Coffee drinking is aided by another often-alleged addictive substance, sugar. Sugar has been in the West since the Crusades, brought back from the Holy Lands as a new spice. In the U.S, sugar is considered a food but has no nutritional value. However, withdrawal from sugar can be as difficult as cutting coffee or alcohol. Many warn that people couldn’t get enough sugar and that it made people hyperirritable. Research shows that sugar affects opioids and dopamine in the brain, and thus might be addictive. Some researchers have found that cocaine and methamphetamine addicts eat a lot of sugar.
While Columbus first brought back cocoa beans to Europe, Cortès popularized it in Spain in the 1520s; a century later it spread to the rest of Europe. Chocolate, along with other sweet and high-fat foods, releases serotonin that makes people happier. Cocoa products contain neuroactive alkaloids common to wine, beer and liquor. Today, many people, but especially woman, are called “chocoholics” and, when denied their “drug” of choice, suffer withdrawal symptoms, including seasonal affective disorder (SAD) and pre-menstrual syndrome.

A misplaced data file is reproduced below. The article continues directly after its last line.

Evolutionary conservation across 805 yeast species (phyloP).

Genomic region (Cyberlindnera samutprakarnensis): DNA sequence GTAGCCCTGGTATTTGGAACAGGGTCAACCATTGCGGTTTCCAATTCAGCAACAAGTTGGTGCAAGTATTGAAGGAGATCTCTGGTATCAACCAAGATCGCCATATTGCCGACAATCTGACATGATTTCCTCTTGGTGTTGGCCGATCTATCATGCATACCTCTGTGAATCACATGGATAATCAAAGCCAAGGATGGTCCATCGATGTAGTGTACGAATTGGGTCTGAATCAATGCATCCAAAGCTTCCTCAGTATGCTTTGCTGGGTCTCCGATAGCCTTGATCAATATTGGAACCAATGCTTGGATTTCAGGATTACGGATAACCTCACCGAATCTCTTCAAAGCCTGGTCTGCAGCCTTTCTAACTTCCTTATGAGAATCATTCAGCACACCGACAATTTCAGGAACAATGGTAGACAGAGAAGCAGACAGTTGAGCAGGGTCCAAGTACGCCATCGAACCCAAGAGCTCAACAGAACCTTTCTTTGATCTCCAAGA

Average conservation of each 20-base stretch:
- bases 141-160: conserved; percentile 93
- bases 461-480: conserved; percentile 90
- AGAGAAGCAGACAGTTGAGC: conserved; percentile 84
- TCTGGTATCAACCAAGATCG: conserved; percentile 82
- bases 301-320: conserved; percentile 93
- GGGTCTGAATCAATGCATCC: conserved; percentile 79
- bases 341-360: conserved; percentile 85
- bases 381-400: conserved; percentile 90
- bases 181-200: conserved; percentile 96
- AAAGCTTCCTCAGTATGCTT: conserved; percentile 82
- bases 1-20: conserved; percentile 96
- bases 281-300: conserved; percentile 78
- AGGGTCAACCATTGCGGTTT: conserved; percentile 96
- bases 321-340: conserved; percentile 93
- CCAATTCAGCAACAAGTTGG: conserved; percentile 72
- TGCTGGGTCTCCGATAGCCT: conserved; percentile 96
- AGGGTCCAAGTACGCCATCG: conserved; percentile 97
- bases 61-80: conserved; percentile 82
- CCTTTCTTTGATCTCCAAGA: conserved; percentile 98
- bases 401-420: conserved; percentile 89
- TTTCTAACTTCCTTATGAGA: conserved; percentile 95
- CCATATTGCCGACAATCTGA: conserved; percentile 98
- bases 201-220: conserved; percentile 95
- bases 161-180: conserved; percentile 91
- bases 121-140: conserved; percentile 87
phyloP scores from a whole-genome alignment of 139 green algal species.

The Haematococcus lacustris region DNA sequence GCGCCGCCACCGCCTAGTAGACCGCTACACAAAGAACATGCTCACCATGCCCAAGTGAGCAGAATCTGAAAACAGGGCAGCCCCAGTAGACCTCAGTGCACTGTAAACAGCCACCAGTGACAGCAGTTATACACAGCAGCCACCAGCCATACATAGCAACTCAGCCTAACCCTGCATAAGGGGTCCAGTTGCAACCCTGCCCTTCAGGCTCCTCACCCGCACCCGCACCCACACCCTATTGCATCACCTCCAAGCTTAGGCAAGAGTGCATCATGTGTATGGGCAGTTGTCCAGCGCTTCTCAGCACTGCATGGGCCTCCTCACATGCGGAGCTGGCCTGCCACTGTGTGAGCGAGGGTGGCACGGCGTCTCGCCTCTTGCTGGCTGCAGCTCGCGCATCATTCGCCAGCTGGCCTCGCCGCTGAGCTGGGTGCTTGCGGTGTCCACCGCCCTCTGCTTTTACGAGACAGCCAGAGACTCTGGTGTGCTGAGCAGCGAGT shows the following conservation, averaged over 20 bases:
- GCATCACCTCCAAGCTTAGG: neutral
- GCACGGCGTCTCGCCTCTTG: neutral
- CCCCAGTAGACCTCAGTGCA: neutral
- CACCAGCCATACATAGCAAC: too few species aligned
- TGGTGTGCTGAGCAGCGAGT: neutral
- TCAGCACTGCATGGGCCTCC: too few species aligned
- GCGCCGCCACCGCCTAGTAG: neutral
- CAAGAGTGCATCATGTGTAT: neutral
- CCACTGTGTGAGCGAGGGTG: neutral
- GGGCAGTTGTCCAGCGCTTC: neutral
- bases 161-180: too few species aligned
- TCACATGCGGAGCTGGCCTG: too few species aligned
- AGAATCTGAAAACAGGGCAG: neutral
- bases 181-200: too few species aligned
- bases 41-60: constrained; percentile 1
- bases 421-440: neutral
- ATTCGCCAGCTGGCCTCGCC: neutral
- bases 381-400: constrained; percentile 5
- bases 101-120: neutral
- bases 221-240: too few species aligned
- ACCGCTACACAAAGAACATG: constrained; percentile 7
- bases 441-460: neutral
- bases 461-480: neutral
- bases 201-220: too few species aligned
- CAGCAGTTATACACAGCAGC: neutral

Legal regulated drugs
Three other legal drugs, alcohol, tobacco and prescription medications, are regulated to varying degrees by individual states, localities and/or the federal government.
Alcohol, like tobacco, is an over-the-counter consumer product regulated principally by buyer age requirements. With the repeal of Prohibition in 1933, alcohol has become a huge industry. According to an alcohol-industry trade association, “the U.S. beverage alcohol industry contributed nearly $382 billion to the U.S. total economic activity in 2007.” (“Contributed” includes wages, taxes and a nebulous category dubbed “economic activity” seems to mean sales.) Its legality comes with a significant social cost.